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ITC 4150, Database Design and Implementation

Unit IV - Westlake Research Hospital


Sample Answers to Scenario Questions
1. Review all the requirements and business rules.
2. Define your entities and attributes and the relations that exist between them.
3. Create a logical model using crows feet notation in Visio or hand draw it on graph paper,
if you prefer.
4. Add all the entities and their attributes. You dont need to worry about data types for
now.
5. Identify the key fields for each entity and the foreign keys.
6. Analyze the diagram. Identify which role (i.e., domain, linking, lookup, weak) each entity
plays in your database.
7. Review your diagram for the following:
a. Are all the major components of the Westwood Hospitals business model
represented by domain entities?
b. Does each entity contain the appropriate attributes to fully describe it and meet
the business rules you have gathered so far?
c. Does every entity have an appropriate primary key defined?
d. Are all many-to-many relationships resolved into one-to-many relationships by
linking tables?
e. Are the relationships valid (no cross-relationships)? Is the appropriate entity
defined as the one side of a one-to-many relationship? Do the tables have
appropriate foreign keys? Also check for other such issues.
f. Are lookup tables used for attributes that have a set list of values?
The diagram below meets the requirement of all the above instructions for the assignment in
this unit and represents one possible ERD. The drug group could be handled by adding a linking
entity between Drug Group and Patient. The Medical History and the Patient entities could be
joined into one entity in some diagrams. In the Medical History entity, Medicines, Allergies and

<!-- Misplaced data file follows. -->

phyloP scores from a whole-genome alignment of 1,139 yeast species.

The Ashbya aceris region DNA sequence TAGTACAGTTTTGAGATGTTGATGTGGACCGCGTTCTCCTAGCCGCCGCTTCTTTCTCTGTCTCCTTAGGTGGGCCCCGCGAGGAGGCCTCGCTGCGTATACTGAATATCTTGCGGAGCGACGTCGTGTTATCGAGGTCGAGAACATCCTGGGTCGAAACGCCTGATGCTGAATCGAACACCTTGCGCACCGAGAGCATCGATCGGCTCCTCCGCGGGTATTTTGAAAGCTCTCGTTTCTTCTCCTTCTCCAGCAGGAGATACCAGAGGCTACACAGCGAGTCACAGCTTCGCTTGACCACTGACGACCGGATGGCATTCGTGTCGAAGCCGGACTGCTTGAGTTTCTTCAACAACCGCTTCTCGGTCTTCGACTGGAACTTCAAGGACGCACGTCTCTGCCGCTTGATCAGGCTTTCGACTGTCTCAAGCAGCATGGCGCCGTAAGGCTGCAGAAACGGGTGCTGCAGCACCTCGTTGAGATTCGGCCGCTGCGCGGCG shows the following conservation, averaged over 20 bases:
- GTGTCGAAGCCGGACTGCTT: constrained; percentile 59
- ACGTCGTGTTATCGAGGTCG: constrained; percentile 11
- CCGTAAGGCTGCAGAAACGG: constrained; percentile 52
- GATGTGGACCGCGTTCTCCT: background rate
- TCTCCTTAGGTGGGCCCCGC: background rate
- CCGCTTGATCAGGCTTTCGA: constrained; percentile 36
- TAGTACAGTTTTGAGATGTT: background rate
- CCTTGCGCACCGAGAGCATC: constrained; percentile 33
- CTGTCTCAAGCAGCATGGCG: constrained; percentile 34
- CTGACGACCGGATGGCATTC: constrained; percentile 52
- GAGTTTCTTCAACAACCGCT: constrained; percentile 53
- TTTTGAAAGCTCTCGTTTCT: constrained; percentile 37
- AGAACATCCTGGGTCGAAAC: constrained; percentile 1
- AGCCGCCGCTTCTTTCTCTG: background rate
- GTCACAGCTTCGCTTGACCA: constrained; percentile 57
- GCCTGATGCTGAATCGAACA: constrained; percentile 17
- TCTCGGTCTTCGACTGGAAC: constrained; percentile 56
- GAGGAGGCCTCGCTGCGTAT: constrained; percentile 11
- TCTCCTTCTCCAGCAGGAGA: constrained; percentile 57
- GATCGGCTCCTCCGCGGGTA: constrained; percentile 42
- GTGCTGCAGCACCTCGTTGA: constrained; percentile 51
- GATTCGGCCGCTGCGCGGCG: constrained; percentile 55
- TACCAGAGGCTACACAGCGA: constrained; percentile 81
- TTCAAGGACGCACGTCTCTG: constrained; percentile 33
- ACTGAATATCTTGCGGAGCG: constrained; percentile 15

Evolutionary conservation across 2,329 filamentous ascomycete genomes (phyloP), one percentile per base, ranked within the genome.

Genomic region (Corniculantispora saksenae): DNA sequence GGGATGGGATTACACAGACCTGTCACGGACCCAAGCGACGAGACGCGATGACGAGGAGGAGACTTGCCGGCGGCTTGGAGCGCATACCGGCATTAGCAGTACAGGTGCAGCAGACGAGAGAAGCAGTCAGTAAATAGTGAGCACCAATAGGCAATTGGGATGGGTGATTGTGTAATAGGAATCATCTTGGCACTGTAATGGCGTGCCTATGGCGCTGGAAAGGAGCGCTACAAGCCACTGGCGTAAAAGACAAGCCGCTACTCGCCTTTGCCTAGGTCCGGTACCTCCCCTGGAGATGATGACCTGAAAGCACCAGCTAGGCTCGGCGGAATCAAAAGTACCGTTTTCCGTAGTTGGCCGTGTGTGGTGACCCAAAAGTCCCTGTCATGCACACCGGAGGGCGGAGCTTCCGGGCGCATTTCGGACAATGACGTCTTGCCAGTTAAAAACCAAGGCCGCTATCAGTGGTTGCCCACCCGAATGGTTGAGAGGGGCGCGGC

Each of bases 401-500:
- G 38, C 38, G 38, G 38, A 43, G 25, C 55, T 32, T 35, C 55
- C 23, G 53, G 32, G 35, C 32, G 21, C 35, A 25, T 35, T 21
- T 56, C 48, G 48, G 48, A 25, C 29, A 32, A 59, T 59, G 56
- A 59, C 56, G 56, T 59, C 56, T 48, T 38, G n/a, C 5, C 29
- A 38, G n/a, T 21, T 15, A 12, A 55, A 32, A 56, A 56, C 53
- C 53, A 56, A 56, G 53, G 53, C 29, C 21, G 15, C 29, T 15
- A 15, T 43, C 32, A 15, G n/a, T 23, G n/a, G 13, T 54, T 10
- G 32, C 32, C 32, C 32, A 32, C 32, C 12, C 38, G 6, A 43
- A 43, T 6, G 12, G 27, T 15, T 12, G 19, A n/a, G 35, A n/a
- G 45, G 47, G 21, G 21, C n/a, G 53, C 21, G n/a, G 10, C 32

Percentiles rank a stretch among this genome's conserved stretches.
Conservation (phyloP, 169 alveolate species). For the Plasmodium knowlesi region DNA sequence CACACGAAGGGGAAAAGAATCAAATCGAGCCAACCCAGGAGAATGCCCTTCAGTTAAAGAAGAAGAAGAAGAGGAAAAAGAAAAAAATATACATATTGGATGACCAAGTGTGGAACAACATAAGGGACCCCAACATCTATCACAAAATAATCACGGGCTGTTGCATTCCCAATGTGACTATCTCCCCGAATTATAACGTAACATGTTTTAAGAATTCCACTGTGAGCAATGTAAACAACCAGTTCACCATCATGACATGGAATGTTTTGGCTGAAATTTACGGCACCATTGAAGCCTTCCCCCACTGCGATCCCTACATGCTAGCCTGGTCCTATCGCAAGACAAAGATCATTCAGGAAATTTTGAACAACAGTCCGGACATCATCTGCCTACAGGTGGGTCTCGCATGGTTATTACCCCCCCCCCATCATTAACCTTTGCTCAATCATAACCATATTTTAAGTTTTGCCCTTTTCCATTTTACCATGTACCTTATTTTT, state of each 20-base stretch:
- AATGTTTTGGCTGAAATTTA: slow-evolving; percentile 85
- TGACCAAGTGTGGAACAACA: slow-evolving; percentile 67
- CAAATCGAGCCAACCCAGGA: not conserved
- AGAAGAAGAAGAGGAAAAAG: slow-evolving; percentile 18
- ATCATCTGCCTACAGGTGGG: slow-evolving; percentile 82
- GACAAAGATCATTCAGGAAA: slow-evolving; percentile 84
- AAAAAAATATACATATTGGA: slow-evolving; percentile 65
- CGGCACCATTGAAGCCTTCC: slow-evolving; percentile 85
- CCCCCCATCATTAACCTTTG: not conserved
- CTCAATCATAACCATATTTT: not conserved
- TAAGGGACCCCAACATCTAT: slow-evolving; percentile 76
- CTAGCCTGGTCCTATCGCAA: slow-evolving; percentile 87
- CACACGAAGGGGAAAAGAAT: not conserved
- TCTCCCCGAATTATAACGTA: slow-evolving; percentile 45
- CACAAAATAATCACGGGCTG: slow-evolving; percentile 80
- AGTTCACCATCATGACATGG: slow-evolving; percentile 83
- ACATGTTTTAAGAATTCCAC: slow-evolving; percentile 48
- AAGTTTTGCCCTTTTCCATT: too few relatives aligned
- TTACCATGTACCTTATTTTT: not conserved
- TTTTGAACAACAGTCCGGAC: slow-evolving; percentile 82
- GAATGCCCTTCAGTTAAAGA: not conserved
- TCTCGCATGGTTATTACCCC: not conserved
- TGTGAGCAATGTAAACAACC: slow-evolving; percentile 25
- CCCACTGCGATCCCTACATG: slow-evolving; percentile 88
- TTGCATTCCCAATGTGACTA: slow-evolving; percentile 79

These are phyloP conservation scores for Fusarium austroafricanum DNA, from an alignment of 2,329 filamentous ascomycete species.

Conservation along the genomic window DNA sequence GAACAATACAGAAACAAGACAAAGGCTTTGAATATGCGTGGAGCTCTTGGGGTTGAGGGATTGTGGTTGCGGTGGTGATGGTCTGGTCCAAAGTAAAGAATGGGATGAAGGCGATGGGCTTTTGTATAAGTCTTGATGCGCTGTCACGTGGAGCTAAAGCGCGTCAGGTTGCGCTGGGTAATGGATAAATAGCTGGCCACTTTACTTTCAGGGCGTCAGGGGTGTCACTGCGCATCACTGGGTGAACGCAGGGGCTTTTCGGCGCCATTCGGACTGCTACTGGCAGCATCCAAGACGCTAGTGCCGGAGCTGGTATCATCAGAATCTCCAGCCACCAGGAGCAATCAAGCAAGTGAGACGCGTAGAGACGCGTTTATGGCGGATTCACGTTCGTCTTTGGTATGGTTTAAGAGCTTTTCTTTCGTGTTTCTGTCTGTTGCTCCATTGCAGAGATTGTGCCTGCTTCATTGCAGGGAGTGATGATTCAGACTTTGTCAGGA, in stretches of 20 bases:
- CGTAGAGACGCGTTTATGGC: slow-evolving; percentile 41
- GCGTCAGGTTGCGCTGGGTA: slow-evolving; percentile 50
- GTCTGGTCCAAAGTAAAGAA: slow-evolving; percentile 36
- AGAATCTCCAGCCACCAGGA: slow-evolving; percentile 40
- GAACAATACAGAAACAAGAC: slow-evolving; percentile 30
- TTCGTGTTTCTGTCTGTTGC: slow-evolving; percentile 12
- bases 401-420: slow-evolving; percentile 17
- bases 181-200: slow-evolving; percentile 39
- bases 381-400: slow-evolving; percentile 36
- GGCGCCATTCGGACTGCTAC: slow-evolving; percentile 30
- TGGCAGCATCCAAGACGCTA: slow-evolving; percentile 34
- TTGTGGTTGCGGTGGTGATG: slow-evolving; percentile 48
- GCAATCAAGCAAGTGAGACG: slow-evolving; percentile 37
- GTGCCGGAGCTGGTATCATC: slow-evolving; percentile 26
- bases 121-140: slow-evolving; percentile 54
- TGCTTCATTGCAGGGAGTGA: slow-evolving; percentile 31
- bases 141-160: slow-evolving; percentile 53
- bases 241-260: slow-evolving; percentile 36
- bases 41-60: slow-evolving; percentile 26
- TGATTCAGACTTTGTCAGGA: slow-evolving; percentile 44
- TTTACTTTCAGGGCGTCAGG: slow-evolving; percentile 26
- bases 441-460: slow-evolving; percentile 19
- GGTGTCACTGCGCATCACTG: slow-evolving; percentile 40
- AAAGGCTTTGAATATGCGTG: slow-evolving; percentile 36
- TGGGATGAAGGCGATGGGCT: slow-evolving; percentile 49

Symptoms are multivalued.

Copyright 2012 Pearson Education, Inc. publishing as Prentice Hall

Patient
PK

PatientKey

FK1

PatientLastName
PatientFirstName
PatientPhone
PatientEmail
PatientAddress
PatientCity
PatientState
PatientZip
PatientBirthDate
DoctorKey

PatientMedicalHistory
PK,FK1
PK

PatientKey
AggreementNumber

FK2

medicines
lungDisorder
HighBloodPressure
HeartTrouble
NervousDisorder
DigestiveTrack
KidneyDisorder
Diabetes
Hepititatis
Malaria
BloodDisorder
PhysicalDeformity
LifeThreateningCondition
Contagous
DepressionLevel
DepressionBeginDate
Symptoms
DepressionDescription
FamilyHistory
Notes
DrugGroupKey

Doctor
PK

DoctorKey
DoctorLastName
DoctorFirstName
DoctorPhone

DrugGroup
PK

DrugGroupKey

Appointment
PK

AppointmentKey

FK1
FK2

AppointmentDate
DoctorKey
PatientKey

AppointmentDetails

PK

AppointmentDetailKey

FK1

AppointmentKey
AppointmentDetailBloodPressure
AppointmentDetailWeight
AppointmentDetailPulse
AppointmentDetailDepressionStatus
AppointmentDetailSymptoms
AppointmentDetailsSideEffects
AppointmentDetailDrNotes
AppointmentDetailRecommendation
AppointmentDetailRecommendationNotes

General Guidelines for this Assignment


The diagram above represents only a suggested diagram. You may add entities and attributes
that arise in your analysis. The suggested diagrams assign a key field to each entity. You may
be much more specific about the nature and content of the keys and may develop composite
keys for some entities. As long as the key is guaranteed unique then it will be accepted.
Your naming conventions may also vary from the ones used in the diagram. That is fine as long
as there is some evidence that you have used a naming convention of some sort.
In addition to the guidelines you use to review your diagram, the following rubric should also
guide you on the level of detail and the content expected. Contact your instructor if you have
questions.
Suggested Rubric:
Poor
Entities and relationships
mistakenly and poorly defined.
Diagram confused and
incomplete

OK
Diagram contains all the
domain entities and most or
all attributes. Relationships
mostly correct, proceeding
from primary key to foreign
key, most many-to-many
relationships resolved

Good
Each question listed in the
review criteria (part 7 of the
question) can be answered
with a clear yes